Lacking Self-Love? Adopt These 7 Habits
As the chocolate buzz of Valentine’s Day fades, I find myself thinking about radical acts of self-love. Over the last week I’ve polled my friends, asking them for their take on the qualities of someone in a state of self-love. For some, the question conjures images of a person standing with good posture, shoulders back and down, heart open, in the physical embodiment of that classic “inner body bright” stance of Anusara Yoga. For others, it is expressed in one’s character: confident but not arrogant, light-hearted but without self-deprecating humor. After my informal focus groups, here are seven of my favorite surefire signs that you or someone you know might be in a profound state of self-love:
1. Someone practicing self-love strives to be their best self, but never compares themselves to others.
The amazing, prolific writer Iyanla Vanzant says: “Comparison is an act of violence against the self.” Vanzant’s words clarify the magnitude of the damage comparisons create. She offers a valuable frame for those of us committed to Gandhian nonviolence as a philosophy or lifestyle, and we must stop the self-reproach if we accept her idea as true.
2. Self-lovers can be observed engaging in PDAs (“public displays of affection”—in this case, acts that publicly display love and respect towards themselves!)
I’m not speaking of simply buying oneself flowers or candy or indulging in a spa day. I am talking about people who clearly honor and respect themselves in every aspect of the way they live their lives. A self-lover clearly leads by example, showing us what self-respect, dignity and self-care really look like.
3. Self-lovers regularly check their emotional blind spots.
We all have emotional or psychological blind spots—places in our lives where we may not be fully aware of the impact our thoughts or actions have on ourselves, or others. Those who act out of self-love are gentle with themselves, but consistently check their blind spots, and their commitment to healing and positive momentum is palpable.
4. Self-lovers practice the ‘Golden Rule’ in reverse!
In addition to doing unto others as they’d like others to do unto them, those practicing radical self-love also are as kind, loving, and respectful to themselves as they are to others. Sometimes the reverse direction can be a harder one to embody, and those committed to true self-love take steps to heal whatever might keep them from being as good to themselves as they are to others. For those of us working to break the habit of being way too hard on ourselves, I offer the “five year old test.” When evaluating and passing judgment on ourselves for a behavior, word or deed, stop to think about what you’d do or say to a small child, perhaps a five year old who had just done the same thing. Sure, there are teachable moments that call for accountability, but can you approach your self-reflection with the same kindness with which you’d treat that kindergartener who needed a talking to?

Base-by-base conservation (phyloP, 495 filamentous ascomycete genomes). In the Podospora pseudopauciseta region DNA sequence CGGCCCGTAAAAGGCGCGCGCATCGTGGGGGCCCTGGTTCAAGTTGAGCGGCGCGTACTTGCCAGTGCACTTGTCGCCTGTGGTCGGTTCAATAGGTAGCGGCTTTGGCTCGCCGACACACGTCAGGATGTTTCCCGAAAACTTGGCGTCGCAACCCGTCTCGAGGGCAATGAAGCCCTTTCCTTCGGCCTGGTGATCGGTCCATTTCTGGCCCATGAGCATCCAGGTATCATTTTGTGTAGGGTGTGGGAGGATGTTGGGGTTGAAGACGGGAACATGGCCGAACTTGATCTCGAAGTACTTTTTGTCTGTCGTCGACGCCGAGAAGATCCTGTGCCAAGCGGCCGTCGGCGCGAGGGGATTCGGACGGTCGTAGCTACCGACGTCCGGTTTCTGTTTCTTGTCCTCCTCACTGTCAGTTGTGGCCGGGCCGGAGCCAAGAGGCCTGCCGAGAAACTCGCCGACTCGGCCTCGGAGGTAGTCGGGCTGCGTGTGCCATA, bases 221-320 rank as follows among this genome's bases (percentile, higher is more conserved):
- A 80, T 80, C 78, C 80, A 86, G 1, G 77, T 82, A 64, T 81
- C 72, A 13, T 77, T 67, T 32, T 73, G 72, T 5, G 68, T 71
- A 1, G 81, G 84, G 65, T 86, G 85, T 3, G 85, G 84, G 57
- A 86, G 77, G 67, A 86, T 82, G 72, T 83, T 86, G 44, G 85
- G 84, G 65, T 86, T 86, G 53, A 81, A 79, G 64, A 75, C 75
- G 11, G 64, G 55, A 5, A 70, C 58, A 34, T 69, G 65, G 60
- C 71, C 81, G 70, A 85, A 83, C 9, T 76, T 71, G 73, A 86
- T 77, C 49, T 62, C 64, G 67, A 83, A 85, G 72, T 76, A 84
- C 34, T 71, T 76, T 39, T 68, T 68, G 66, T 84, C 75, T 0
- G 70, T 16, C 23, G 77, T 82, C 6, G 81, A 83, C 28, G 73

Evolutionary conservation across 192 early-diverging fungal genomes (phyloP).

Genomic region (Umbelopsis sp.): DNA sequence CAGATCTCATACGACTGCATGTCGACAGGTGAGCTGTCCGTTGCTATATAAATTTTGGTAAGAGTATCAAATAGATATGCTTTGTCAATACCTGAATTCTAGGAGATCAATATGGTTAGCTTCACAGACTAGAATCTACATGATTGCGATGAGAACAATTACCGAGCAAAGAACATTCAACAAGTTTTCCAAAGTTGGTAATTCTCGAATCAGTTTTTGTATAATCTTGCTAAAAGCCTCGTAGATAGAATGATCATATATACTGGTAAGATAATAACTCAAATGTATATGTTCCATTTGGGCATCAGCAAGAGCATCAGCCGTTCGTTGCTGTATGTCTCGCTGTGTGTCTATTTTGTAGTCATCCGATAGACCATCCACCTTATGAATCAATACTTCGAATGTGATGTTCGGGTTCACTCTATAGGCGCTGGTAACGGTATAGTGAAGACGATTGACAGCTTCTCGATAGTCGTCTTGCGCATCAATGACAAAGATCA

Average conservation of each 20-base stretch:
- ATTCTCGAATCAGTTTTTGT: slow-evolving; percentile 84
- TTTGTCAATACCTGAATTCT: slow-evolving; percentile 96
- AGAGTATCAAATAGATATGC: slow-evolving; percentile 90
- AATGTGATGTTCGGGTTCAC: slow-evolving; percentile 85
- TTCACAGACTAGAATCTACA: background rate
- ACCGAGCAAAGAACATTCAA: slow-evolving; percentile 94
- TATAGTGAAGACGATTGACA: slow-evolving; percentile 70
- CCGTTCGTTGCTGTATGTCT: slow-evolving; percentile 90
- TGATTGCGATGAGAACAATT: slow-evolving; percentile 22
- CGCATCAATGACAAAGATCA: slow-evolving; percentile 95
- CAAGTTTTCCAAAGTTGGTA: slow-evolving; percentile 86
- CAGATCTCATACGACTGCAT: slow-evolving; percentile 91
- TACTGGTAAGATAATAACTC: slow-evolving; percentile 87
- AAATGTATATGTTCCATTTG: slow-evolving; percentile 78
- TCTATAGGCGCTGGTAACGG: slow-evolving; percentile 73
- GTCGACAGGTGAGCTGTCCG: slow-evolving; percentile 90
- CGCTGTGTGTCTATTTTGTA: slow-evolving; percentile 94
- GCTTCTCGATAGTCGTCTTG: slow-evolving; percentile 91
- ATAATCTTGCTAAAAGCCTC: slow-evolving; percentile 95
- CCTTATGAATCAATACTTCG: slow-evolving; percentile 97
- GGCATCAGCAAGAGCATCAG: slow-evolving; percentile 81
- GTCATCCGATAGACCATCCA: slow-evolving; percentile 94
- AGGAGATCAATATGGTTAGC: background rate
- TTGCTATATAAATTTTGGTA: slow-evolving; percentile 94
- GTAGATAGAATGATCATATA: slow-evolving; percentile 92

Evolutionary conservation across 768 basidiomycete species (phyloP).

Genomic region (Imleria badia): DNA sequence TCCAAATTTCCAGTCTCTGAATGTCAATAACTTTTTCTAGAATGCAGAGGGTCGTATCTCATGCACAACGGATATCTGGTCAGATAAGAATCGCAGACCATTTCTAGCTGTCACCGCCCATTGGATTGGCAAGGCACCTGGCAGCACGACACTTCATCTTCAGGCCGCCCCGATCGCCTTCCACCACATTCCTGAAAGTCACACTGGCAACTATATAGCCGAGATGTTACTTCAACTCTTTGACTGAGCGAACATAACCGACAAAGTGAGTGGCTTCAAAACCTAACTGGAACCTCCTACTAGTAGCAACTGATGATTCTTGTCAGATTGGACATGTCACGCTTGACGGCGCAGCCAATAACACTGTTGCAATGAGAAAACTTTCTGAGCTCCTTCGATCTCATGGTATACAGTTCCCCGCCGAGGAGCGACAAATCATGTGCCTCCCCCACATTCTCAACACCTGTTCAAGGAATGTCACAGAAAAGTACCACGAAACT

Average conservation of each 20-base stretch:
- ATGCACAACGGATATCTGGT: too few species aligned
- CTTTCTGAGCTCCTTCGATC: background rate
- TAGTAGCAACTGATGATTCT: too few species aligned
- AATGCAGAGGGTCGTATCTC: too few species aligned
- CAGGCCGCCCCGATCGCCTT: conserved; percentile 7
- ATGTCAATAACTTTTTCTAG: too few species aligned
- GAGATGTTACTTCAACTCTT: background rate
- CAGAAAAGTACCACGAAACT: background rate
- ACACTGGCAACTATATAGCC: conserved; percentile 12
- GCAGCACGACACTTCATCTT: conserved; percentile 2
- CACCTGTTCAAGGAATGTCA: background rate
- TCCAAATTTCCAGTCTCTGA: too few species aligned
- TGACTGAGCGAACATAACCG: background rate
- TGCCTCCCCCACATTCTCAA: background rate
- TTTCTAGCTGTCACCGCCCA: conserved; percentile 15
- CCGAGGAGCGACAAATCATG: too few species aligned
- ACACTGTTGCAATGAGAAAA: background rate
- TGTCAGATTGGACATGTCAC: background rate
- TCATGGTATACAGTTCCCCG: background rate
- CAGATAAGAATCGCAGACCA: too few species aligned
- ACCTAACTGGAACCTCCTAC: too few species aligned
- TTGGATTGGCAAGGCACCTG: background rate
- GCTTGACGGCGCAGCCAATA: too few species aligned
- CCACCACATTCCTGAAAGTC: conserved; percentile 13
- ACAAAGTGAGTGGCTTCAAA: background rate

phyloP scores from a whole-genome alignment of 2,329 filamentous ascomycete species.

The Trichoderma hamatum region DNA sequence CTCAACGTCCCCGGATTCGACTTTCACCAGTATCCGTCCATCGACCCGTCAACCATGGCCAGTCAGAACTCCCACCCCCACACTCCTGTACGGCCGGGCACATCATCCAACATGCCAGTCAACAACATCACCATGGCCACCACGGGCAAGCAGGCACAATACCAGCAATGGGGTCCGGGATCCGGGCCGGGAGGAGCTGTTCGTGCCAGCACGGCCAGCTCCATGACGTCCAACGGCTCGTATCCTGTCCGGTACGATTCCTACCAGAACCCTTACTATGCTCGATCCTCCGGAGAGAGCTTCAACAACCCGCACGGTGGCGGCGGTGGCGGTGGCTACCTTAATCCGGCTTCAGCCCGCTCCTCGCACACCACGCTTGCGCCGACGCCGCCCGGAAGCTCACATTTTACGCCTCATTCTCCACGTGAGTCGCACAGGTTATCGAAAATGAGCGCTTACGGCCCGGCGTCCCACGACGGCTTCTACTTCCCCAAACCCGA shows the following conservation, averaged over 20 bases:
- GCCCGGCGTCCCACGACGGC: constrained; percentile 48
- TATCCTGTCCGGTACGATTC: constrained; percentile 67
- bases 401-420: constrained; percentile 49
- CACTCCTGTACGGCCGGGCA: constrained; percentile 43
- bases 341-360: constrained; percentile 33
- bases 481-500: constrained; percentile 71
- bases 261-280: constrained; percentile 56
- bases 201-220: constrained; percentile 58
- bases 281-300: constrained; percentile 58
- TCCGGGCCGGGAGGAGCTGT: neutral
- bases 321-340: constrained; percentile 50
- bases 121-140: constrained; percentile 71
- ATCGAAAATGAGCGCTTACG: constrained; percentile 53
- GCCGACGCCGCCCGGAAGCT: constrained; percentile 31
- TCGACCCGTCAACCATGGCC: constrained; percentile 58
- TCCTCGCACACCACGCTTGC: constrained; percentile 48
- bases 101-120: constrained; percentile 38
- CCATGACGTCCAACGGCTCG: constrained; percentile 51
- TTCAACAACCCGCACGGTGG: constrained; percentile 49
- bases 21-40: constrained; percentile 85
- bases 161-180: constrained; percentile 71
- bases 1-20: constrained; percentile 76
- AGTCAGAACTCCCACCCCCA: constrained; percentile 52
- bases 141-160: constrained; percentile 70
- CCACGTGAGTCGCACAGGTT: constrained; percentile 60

5. A self-lover eats well and takes good care of their body “temple.”
Eating healthy honors the self, and by running the human body on clean fuel, limiting the use of drugs and alcohol, the self-lover treats their body and their mind with the utmost of respect.
6. A self-lover finds the means to get meaningful, restorative sleep.
Increasingly, studies show that sleep is a key to physical and psycho-spiritual well-being. Those committed to radical acts of self-love do all that is necessary to get enough quality sleep (with the exception perhaps of new parents, who may not, despite their best efforts, get enough!). They pursue the counselling and support they need to rid themselves of anxieties that keep them from resting, and give themselves permission to get the hours they need nightly, even if that is more than others need. (See No. 1.)
7. Self-lovers believe in “all good things in moderation, including moderation.”
Those in self-love are questing for the balance between commitment and overwork, slacking off and self-deprivation. They understand that love of the self sometimes means more work and less play, but most often means the opposite. They recognize that joy and delight are not only possible in the face of the many challenges of our day, they are an essential component in the pursuit of solutions to these challenges. They know when to put down the “To Do” list and go fly a kite, and they will laugh loudly and encourage us all to go with them!
Are you a self-lover? What are the attributes you are most proud of in your pursuit of true self-love? Please share them in the comments below.
- by Celia Alario